Healthcare · Veteran Suicide

For Many Veterans, The War Does Not Stay Overseas

By Bob Abbott


With the recent signing of the Veterans Choice Improvement Act, and the debate in Congress and the media of Veteran Affairs Healthcare program effectiveness, there is a greater awareness of veteran issues than ever before.  But for veterans, the trauma from war is a daily occurrence that rarely makes the news.

Photo by Bob Abbott

Adam McLeod was driving home from work when he saw a dead deer on the side of the road.  In Virginia, roadkill is commonplace.  But for Adam, the sight was anything but normal, and caused him to panic.

“I pulled to a stop and just stared at it.  I knew it was a bomb, an IED.  It wasn’t, but I knew it was, and there was no way I could drive by it,” McLeod said.

Adam served in the Air Force as a military police dog handler for over 12 years.  During his service, he deployed to Iraq twice.  His second trip to Iraq was worse and exposed him to numerous IED blasts.


Photo by Adam McLeod

Upon his return to the US, Adam quickly realized that something was wrong.  He didn’t react to situations in the same way, he was a lot more serious, and he didn’t sleep well.  Adam came home with Post Traumatic Stress Disorder, or PTSD.


According to the Department of Veteran Affairs, a 2008 Rand study indicates that 13.8% of post-9/11 veterans have PTSD symptoms.  PTSD is a complex disorder that is still not fully understood.


Dr. Marianne Goodman is a clinical psychologist that has almost 20 years of experience working with veterans that have PTSD or other trauma.  She currently treats veterans with both PTSD and suicidal inclinations at the Bronx, NY, VA Medical Center.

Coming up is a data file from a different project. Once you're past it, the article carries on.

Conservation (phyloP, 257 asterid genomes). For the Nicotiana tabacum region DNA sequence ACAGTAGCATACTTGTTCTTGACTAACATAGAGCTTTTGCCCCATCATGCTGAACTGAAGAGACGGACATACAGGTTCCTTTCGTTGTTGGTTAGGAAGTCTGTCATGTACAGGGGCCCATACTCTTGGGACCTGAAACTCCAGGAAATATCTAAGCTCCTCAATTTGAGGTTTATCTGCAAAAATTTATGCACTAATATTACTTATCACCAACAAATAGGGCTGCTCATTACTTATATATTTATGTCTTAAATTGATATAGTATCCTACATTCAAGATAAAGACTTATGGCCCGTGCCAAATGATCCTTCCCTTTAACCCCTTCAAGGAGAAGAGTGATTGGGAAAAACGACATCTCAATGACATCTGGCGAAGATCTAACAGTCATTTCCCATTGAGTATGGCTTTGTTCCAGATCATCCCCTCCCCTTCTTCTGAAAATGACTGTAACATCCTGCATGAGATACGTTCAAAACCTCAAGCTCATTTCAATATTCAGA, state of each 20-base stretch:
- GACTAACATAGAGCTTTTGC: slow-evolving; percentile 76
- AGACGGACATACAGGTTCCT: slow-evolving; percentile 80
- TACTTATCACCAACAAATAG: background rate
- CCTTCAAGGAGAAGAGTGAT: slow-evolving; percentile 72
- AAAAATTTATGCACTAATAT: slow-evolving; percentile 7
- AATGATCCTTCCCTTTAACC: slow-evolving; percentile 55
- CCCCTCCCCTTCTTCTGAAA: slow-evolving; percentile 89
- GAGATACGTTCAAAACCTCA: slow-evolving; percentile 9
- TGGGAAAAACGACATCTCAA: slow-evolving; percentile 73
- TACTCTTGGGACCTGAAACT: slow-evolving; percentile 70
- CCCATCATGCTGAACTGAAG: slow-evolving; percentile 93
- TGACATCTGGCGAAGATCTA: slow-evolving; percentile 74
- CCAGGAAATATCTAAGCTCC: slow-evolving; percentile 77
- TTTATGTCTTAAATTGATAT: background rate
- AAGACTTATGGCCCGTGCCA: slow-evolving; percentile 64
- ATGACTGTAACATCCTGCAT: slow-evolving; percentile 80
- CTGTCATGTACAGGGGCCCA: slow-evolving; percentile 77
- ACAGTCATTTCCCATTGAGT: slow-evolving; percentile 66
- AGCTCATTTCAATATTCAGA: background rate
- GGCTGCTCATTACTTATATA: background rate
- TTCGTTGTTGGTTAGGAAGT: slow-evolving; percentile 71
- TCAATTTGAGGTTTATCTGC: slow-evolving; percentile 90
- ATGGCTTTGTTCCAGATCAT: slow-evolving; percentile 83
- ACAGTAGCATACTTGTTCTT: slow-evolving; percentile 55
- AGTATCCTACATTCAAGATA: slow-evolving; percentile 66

“We don’t fully understand the biology or pathology [of PTSD] and so we’re just treating the symptoms at this point,” Dr. Goodman said.  “You just need a variety of medications.”


Photo by Bob Abbott

Adam is frustrated at the number of medications he takes for PTSD.  But he also knows that not taking his medications is not an option.


“My wife can tell when I’m off my meds,” Adam said.  “I’m rather unbearable.”


While those medications treat the symptoms, Dr. Goodman feels that future breakthroughs in pharmaceuticals may help veterans at a deeper level.


“There is promising research on new drugs that help with memory consolidation,” Dr. Goodman said.  During memory consolidation, fragments of memories are classified into long-term storage by the brain.  In PTSD, this consolidation process does not function properly.


Until new medications are available, veterans like Adam must find other ways to cope.  He is now the co-host for a web show that educates civilians about issues veterans face. “Anything to help my family and friends understand us better,” Adam said.


Adam interviews veterans who also struggle with mental health issues, and through this, he finds comfort.


“I may not be able to fix their problems, and they can’t fix mine.  But by talking about it together, it helps me not lose hope,” Adam said.


It is through these conversations that Adam can talk about his own experiences and share them with an online audience.  He says that he is closer to his family after being a part of the show, and looks forward to the show’s continued success.


The author, Bob Abbott, is also a co-host for the web show Coming Home Well.


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